purificatory


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pu·ri·fy

 (pyo͝or′ə-fī′)
tr.v. pu·ri·fied, pu·ri·fy·ing, pu·ri·fies
1. To rid of impurities: purify water.
2. To rid of foreign or objectionable elements: tried to purify the party of its dissenters.
3. To free from moral or spiritual defilement: rituals to purify the soul.

[Middle English purifien, from Old French purifier, from Latin pūrificāre : pūrus, clean; see pure + -ficāre, -fy.]

pu·rif′i·ca·to′ry (pyo͝o-rĭf′ĭ-kə-tôr′ē) adj.
pu′ri·fi′er n.
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purificatory

adjective
Serving to purify of sin:
Translations

purificatory

[ˌpjʊərɪfɪˈkeɪtrɪ] adjpurificatorio/a
References in classic literature ?
In the case of Orestes, for example, there is the madness which led to his capture, and his deliverance by means of the purificatory rite.
Muhsin Qara'ati, a theologian, has commented on these and other related statements, stating that "besides those mentioned already, prevalence of sins, denial of blessings, obstruction of rights, hoarding, oppression and deception, abandonment of the enjoining of good and the forbidding of evil, non-payment of zakat (obligatory purificatory tax), are sometimes the reason for the absence of rain.
But this idea also introduces the notion that the Dhamma, as an intellectual artifact, has a purificatory quality to it the effect of which transforms nearby beings for the better.
The introduction covers Olympiodorus' life and society; philosophical excellence and the philosophical curriculum; pre-philosophical excellence: (1) natural and (2) habituated; philosophical excellence: (3) civic, (4) purificatory, and (5) contemplative; excellence beyond philosophy: (6) exemplary, and (7) inspired; the Platonic curriculum and the Alcibiades: from natural gifts to civic responsibility; and Olympiodorus' lectures On the Alcibiades.
These frequently required banishment from the community and expiatory sacrifices as part of the purificatory process.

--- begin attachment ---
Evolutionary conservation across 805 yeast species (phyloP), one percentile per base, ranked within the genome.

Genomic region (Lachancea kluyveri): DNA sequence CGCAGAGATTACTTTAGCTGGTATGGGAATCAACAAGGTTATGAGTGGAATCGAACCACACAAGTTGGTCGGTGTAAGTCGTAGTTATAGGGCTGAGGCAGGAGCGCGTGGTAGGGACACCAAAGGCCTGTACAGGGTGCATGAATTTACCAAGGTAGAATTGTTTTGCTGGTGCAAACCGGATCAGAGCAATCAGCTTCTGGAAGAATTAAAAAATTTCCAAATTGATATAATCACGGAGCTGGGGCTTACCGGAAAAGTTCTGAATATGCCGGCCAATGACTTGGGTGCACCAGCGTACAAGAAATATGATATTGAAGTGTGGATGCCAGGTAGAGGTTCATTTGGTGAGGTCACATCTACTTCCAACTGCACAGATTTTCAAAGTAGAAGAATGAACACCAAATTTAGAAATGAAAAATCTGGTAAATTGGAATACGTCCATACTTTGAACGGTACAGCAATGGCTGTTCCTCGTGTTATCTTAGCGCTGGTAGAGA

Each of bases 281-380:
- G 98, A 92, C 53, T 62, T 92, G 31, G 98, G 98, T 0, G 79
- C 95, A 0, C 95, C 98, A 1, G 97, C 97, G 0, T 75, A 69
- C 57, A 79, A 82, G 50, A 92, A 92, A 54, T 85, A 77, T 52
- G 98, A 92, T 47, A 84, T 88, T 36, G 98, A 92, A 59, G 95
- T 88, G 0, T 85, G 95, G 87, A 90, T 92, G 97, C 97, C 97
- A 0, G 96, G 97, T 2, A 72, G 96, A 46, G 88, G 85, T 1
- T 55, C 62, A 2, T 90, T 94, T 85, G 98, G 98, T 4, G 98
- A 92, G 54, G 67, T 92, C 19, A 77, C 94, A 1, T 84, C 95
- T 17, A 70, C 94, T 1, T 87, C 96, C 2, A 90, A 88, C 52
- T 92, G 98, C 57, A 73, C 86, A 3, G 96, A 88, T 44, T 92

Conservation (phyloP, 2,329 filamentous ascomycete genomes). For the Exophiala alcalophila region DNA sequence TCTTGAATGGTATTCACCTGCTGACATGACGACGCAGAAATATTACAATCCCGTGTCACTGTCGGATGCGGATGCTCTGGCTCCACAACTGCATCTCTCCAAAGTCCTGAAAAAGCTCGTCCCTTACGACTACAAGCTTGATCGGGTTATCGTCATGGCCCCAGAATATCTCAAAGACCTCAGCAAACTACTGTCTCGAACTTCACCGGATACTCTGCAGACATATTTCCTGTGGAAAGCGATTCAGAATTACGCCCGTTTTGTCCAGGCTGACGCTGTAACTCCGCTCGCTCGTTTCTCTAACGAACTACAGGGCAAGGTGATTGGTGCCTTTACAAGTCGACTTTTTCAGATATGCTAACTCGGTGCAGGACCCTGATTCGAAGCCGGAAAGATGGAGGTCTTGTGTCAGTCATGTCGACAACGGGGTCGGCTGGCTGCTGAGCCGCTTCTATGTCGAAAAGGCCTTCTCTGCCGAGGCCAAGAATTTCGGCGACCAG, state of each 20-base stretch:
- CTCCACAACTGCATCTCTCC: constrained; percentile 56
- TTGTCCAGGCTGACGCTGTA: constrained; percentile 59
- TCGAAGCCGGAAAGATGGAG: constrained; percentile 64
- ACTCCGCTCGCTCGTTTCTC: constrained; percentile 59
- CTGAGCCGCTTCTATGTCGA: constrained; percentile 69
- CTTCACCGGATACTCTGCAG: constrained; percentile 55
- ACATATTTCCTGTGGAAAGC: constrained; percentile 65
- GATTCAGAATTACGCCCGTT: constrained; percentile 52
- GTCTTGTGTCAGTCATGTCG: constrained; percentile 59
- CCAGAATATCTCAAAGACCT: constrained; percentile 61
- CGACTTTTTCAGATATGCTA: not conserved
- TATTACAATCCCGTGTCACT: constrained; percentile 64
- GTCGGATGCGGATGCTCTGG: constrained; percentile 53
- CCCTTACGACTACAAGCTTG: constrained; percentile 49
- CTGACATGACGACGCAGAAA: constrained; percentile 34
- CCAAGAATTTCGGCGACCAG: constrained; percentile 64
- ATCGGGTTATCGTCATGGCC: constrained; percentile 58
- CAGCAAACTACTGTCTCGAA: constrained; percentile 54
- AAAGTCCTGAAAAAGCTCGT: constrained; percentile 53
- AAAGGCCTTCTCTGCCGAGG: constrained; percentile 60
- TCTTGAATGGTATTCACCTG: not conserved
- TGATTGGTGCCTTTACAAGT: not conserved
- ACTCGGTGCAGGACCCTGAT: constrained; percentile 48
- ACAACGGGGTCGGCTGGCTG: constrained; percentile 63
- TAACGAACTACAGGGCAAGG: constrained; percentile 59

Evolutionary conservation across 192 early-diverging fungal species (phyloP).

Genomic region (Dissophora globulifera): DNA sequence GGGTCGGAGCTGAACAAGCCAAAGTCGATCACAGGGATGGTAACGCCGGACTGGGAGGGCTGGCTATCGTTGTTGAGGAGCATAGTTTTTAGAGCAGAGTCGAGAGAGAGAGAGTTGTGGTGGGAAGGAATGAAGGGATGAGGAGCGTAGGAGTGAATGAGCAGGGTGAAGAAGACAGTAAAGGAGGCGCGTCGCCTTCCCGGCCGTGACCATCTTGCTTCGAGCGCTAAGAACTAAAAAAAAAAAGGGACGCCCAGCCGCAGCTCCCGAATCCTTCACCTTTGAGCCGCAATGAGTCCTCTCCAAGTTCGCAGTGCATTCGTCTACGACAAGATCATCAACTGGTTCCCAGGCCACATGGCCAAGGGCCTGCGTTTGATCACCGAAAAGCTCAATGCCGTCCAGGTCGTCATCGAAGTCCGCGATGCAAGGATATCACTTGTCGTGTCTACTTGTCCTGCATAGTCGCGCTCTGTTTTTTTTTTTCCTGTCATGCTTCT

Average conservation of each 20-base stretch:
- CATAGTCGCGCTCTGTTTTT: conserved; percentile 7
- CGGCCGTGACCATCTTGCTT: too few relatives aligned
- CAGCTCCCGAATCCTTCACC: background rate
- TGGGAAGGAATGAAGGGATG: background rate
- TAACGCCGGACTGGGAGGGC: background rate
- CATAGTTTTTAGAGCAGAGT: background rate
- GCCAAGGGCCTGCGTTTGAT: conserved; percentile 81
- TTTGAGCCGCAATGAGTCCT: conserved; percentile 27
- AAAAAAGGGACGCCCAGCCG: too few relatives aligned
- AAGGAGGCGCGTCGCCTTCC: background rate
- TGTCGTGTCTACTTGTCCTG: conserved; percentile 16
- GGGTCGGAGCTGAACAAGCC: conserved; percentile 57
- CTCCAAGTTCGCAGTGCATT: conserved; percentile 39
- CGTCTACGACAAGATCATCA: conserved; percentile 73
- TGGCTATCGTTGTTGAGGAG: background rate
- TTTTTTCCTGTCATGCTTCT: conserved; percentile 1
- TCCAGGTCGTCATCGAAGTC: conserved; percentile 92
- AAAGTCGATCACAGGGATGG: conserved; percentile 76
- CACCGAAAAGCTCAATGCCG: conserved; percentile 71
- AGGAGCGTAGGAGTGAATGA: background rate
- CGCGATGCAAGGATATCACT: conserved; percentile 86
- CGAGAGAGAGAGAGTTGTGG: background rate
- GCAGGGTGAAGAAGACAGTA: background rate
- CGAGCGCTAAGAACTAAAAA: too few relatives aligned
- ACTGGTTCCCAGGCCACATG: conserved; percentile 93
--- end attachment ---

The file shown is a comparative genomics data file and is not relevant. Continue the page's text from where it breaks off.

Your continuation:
29) On the Athenian Dekate and its purificatory role after childbirth, see, e.
Such familiar procedures as the use of magical formulas and purificatory baths, or the elicitation of oracular dreams by sleeping in the temple precincts, can only have had a curative effect by psychical means.
For despite the desire that rational discourse be undertaken in a spirit of calm and order, modern western rationality bears within it the marks of a purificatory fervor.
In similar vein, the abandonment of the purificatory observances and concerns with pollution is rendered as 'the demise of disciplinary relationships among bodies, land and ancestors has resulted in contemporary discourses about bodies that are no longer under control' (p.
Ian Harris's article then points out that Cambodia's border obsession and xenophobia over neighbours' invading Khmer territory 'contain strongly exorcistic and purificatory dimensions deriving from indigenous religious categories'.
An example would be if someone should pray to the gods, who excise the effect of matter and cause the stains that come from the [process of] birth to vanish, while he himself with the help of the purificatory virtues is especially engaged in this.
This results in Job's protest against God, his purificatory oath ("Reinigungseid") and his challenging speech ("Herausforderungsrede").